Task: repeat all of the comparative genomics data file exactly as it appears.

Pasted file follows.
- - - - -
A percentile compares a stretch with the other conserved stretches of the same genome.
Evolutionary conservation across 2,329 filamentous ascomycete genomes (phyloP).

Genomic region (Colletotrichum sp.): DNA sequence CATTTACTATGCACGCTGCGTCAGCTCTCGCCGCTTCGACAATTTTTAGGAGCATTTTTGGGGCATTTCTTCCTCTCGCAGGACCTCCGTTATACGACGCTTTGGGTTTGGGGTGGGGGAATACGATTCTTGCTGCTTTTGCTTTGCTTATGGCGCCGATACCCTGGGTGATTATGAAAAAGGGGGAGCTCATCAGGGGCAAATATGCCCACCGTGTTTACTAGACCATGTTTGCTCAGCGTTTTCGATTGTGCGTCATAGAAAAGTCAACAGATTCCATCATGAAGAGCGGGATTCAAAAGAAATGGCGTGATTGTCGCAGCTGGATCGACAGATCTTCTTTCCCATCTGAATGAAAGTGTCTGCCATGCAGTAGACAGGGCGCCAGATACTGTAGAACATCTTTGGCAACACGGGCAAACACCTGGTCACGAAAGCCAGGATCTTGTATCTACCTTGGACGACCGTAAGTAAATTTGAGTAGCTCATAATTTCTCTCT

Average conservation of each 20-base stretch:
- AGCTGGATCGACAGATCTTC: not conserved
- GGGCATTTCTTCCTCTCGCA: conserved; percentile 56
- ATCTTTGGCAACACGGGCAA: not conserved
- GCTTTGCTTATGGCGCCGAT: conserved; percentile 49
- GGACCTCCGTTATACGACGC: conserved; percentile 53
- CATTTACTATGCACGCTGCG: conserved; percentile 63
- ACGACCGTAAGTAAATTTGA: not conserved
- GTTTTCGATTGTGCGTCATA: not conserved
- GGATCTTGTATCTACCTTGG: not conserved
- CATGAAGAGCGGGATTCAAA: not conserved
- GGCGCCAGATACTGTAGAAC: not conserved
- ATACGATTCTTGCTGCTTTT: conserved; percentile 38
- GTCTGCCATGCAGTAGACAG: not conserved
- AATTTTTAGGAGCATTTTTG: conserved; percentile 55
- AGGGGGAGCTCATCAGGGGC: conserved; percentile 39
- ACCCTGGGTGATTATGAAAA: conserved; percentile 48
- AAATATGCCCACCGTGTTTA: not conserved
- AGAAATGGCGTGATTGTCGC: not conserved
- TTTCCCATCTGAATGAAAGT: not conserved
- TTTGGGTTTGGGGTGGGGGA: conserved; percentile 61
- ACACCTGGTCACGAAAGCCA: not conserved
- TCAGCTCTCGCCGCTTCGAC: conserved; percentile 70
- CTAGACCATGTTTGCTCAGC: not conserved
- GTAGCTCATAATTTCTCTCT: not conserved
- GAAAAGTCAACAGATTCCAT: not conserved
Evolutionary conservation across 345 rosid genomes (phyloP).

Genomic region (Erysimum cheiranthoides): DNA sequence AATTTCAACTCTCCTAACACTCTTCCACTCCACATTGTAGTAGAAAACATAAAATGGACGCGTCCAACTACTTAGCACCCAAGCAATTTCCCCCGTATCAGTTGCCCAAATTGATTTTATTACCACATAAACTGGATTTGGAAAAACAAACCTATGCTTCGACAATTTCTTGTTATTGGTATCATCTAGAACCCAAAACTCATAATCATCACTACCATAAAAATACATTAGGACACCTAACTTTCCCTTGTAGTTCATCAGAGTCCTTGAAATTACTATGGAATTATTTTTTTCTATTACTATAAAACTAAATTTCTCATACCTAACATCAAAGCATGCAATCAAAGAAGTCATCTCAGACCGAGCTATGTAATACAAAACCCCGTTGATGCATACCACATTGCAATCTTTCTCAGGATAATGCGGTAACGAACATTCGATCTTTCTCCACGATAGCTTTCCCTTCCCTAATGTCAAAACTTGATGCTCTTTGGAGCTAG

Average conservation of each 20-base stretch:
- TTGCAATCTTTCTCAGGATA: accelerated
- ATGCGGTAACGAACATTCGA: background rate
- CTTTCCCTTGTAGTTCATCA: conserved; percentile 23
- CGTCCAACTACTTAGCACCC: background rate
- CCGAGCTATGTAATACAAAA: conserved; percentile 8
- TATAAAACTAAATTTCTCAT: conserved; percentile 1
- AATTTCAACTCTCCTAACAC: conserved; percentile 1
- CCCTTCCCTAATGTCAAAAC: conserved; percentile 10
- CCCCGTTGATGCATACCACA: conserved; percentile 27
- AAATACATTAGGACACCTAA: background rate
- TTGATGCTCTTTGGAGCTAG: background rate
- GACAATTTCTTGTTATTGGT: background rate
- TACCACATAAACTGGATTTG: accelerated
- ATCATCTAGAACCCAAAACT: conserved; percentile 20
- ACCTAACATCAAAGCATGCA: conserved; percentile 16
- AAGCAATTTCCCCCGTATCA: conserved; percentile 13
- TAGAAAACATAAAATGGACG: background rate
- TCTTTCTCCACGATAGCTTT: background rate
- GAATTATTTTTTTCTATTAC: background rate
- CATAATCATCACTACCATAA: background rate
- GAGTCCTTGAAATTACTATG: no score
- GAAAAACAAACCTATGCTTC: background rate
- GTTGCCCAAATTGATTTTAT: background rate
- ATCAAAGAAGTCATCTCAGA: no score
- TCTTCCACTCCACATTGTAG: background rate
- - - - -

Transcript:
A percentile compares a stretch with the other conserved stretches of the same genome.
Evolutionary conservation across 2,329 filamentous ascomycete genomes (phyloP).

Genomic region (Colletotrichum sp.): DNA sequence CATTTACTATGCACGCTGCGTCAGCTCTCGCCGCTTCGACAATTTTTAGGAGCATTTTTGGGGCATTTCTTCCTCTCGCAGGACCTCCGTTATACGACGCTTTGGGTTTGGGGTGGGGGAATACGATTCTTGCTGCTTTTGCTTTGCTTATGGCGCCGATACCCTGGGTGATTATGAAAAAGGGGGAGCTCATCAGGGGCAAATATGCCCACCGTGTTTACTAGACCATGTTTGCTCAGCGTTTTCGATTGTGCGTCATAGAAAAGTCAACAGATTCCATCATGAAGAGCGGGATTCAAAAGAAATGGCGTGATTGTCGCAGCTGGATCGACAGATCTTCTTTCCCATCTGAATGAAAGTGTCTGCCATGCAGTAGACAGGGCGCCAGATACTGTAGAACATCTTTGGCAACACGGGCAAACACCTGGTCACGAAAGCCAGGATCTTGTATCTACCTTGGACGACCGTAAGTAAATTTGAGTAGCTCATAATTTCTCTCT

Average conservation of each 20-base stretch:
- AGCTGGATCGACAGATCTTC: not conserved
- GGGCATTTCTTCCTCTCGCA: conserved; percentile 56
- ATCTTTGGCAACACGGGCAA: not conserved
- GCTTTGCTTATGGCGCCGAT: conserved; percentile 49
- GGACCTCCGTTATACGACGC: conserved; percentile 53
- CATTTACTATGCACGCTGCG: conserved; percentile 63
- ACGACCGTAAGTAAATTTGA: not conserved
- GTTTTCGATTGTGCGTCATA: not conserved
- GGATCTTGTATCTACCTTGG: not conserved
- CATGAAGAGCGGGATTCAAA: not conserved
- GGCGCCAGATACTGTAGAAC: not conserved
- ATACGATTCTTGCTGCTTTT: conserved; percentile 38
- GTCTGCCATGCAGTAGACAG: not conserved
- AATTTTTAGGAGCATTTTTG: conserved; percentile 55
- AGGGGGAGCTCATCAGGGGC: conserved; percentile 39
- ACCCTGGGTGATTATGAAAA: conserved; percentile 48
- AAATATGCCCACCGTGTTTA: not conserved
- AGAAATGGCGTGATTGTCGC: not conserved
- TTTCCCATCTGAATGAAAGT: not conserved
- TTTGGGTTTGGGGTGGGGGA: conserved; percentile 61
- ACACCTGGTCACGAAAGCCA: not conserved
- TCAGCTCTCGCCGCTTCGAC: conserved; percentile 70
- CTAGACCATGTTTGCTCAGC: not conserved
- GTAGCTCATAATTTCTCTCT: not conserved
- GAAAAGTCAACAGATTCCAT: not conserved
Evolutionary conservation across 345 rosid genomes (phyloP).

Genomic region (Erysimum cheiranthoides): DNA sequence AATTTCAACTCTCCTAACACTCTTCCACTCCACATTGTAGTAGAAAACATAAAATGGACGCGTCCAACTACTTAGCACCCAAGCAATTTCCCCCGTATCAGTTGCCCAAATTGATTTTATTACCACATAAACTGGATTTGGAAAAACAAACCTATGCTTCGACAATTTCTTGTTATTGGTATCATCTAGAACCCAAAACTCATAATCATCACTACCATAAAAATACATTAGGACACCTAACTTTCCCTTGTAGTTCATCAGAGTCCTTGAAATTACTATGGAATTATTTTTTTCTATTACTATAAAACTAAATTTCTCATACCTAACATCAAAGCATGCAATCAAAGAAGTCATCTCAGACCGAGCTATGTAATACAAAACCCCGTTGATGCATACCACATTGCAATCTTTCTCAGGATAATGCGGTAACGAACATTCGATCTTTCTCCACGATAGCTTTCCCTTCCCTAATGTCAAAACTTGATGCTCTTTGGAGCTAG

Average conservation of each 20-base stretch:
- TTGCAATCTTTCTCAGGATA: accelerated
- ATGCGGTAACGAACATTCGA: background rate
- CTTTCCCTTGTAGTTCATCA: conserved; percentile 23
- CGTCCAACTACTTAGCACCC: background rate
- CCGAGCTATGTAATACAAAA: conserved; percentile 8
- TATAAAACTAAATTTCTCAT: conserved; percentile 1
- AATTTCAACTCTCCTAACAC: conserved; percentile 1
- CCCTTCCCTAATGTCAAAAC: conserved; percentile 10
- CCCCGTTGATGCATACCACA: conserved; percentile 27
- AAATACATTAGGACACCTAA: background rate
- TTGATGCTCTTTGGAGCTAG: background rate
- GACAATTTCTTGTTATTGGT: background rate
- TACCACATAAACTGGATTTG: accelerated
- ATCATCTAGAACCCAAAACT: conserved; percentile 20
- ACCTAACATCAAAGCATGCA: conserved; percentile 16
- AAGCAATTTCCCCCGTATCA: conserved; percentile 13
- TAGAAAACATAAAATGGACG: background rate
- TCTTTCTCCACGATAGCTTT: background rate
- GAATTATTTTTTTCTATTAC: background rate
- CATAATCATCACTACCATAA: background rate
- GAGTCCTTGAAATTACTATG: no score
- GAAAAACAAACCTATGCTTC: background rate
- GTTGCCCAAATTGATTTTAT: background rate
- ATCAAAGAAGTCATCTCAGA: no score
- TCTTCCACTCCACATTGTAG: background rate